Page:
My 20th high school reunion is coming up next week.

How did THAT happen? More importantly: Should I go?

It’s in Nebraska, so I’d have to book a flight (with connections), rent a car, haul my kid across time zones, and find something decent to wear. Not to mention all that torturous small talk once I actually get there. As an introvert, trying to catch up on two decades of relative strangers’ lives over cocktail weenies and cheap wine is perhaps my worst nightmare.

There are a million reasons to just blow it off, not the least of which being that reunions in a post-Facebook world yield fewer surprises than they did before. Most of us are familiar with some version of one another’s lives, even if it’s a glossily curated edition.

But there’s a reason Romy and Michelle’s High School Reunion became a cult hit. It articulated something most of us don’t say out loud: it can be so damn hard to go back.

Social media or not, reunions are charged with existential angst. They leave you acutely aware of the passage of time: the fact that you’re now decidedly middle-aged, sporting gray at your temples, hefting around an extra 15 pounds; and the undeniable truth that somehow, you got kind of old.

That high school promise of what could be has been replaced by the often-ambivalent reality of what is, and death feels so much closer than it did in back when Friends and The Spice Girls reigned supreme.

The movie Grosse Point Blank says it best:

Marcella: You know, when you start getting invited to your 10 year high school reunion, time is catching up.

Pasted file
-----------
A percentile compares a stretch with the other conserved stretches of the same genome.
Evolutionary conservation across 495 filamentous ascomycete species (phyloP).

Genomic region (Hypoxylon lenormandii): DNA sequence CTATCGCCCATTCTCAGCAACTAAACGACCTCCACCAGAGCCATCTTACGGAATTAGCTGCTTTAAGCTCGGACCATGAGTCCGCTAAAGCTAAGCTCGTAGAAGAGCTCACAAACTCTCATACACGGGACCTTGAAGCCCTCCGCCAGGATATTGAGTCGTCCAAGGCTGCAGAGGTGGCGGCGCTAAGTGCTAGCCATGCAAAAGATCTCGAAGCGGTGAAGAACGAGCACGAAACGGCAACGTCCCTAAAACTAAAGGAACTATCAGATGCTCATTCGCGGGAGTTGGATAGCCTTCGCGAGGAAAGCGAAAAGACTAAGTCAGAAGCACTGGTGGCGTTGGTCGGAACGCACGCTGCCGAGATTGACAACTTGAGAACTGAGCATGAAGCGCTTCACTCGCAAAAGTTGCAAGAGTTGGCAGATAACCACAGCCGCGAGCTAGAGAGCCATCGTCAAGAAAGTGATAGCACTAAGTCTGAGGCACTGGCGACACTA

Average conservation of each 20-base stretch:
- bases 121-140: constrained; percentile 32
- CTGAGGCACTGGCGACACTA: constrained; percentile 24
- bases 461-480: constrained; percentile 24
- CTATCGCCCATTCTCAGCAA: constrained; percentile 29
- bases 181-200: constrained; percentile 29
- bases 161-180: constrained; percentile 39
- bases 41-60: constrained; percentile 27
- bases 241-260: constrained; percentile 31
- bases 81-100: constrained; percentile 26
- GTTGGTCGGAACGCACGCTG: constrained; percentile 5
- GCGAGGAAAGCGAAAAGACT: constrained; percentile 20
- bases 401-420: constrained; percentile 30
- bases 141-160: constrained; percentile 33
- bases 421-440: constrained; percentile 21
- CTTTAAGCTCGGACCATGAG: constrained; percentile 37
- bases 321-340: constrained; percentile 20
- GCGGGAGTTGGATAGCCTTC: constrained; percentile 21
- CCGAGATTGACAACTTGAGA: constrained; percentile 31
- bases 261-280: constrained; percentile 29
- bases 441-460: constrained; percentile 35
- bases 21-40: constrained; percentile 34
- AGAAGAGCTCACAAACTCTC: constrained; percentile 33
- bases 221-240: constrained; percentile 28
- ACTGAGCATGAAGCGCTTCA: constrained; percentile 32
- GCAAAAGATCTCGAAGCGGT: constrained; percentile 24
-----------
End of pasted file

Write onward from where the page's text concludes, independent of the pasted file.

Martin Q. Blank: Are you talking about a sense of my own mortality or a fear of death?

Marcella: Well, I never really thought about it quite like that.

Martin Q. Blank: Did you go to yours?

Marcella: Yes, I did. It was just as if everyone had swelled.

It’s complicated. So you flirt with the prospect of throwing on a pair of Spanx, buying a new handbag, touching up your roots, and praying for no awkward middle-aged acne to show up, all the while wondering what happened to your sprightly hopeful young self, and feeling insecure about your achievement or lack thereof.

It’s all too much. So then you figure: screw it. I’ll just stay home and avoid the whole awkward thing.

But you should go. Because life is short. We’re lucky to be around at 38. And who knows if we’ll make it to our 30th high school reunion?  

Lewis Richmond, a Buddhist teacher and author of Aging as a Spiritual Practice: A Contemplative Guide to Growing Older and Wiser, uses Zen philosophy to express our inherent connection in a different way.

In a 2010 conversation with Tricycle’s feature editor Andrew Cooper, Richmond said:

Sometimes when I’m asked to describe the Buddhist teachings, I say this: Everything is connected; nothing lasts; you are not alone. This is really just a restatement of the traditional three marks of existence: non-self, impermanence, and suffering. I don’t think I would have expressed the truth of suffering as “you are not alone” before my illnesses, but now I find that talking about it that way gets at something important. The fact that we all suffer means we are all in the same boat, and that’s what allows us to feel compassion.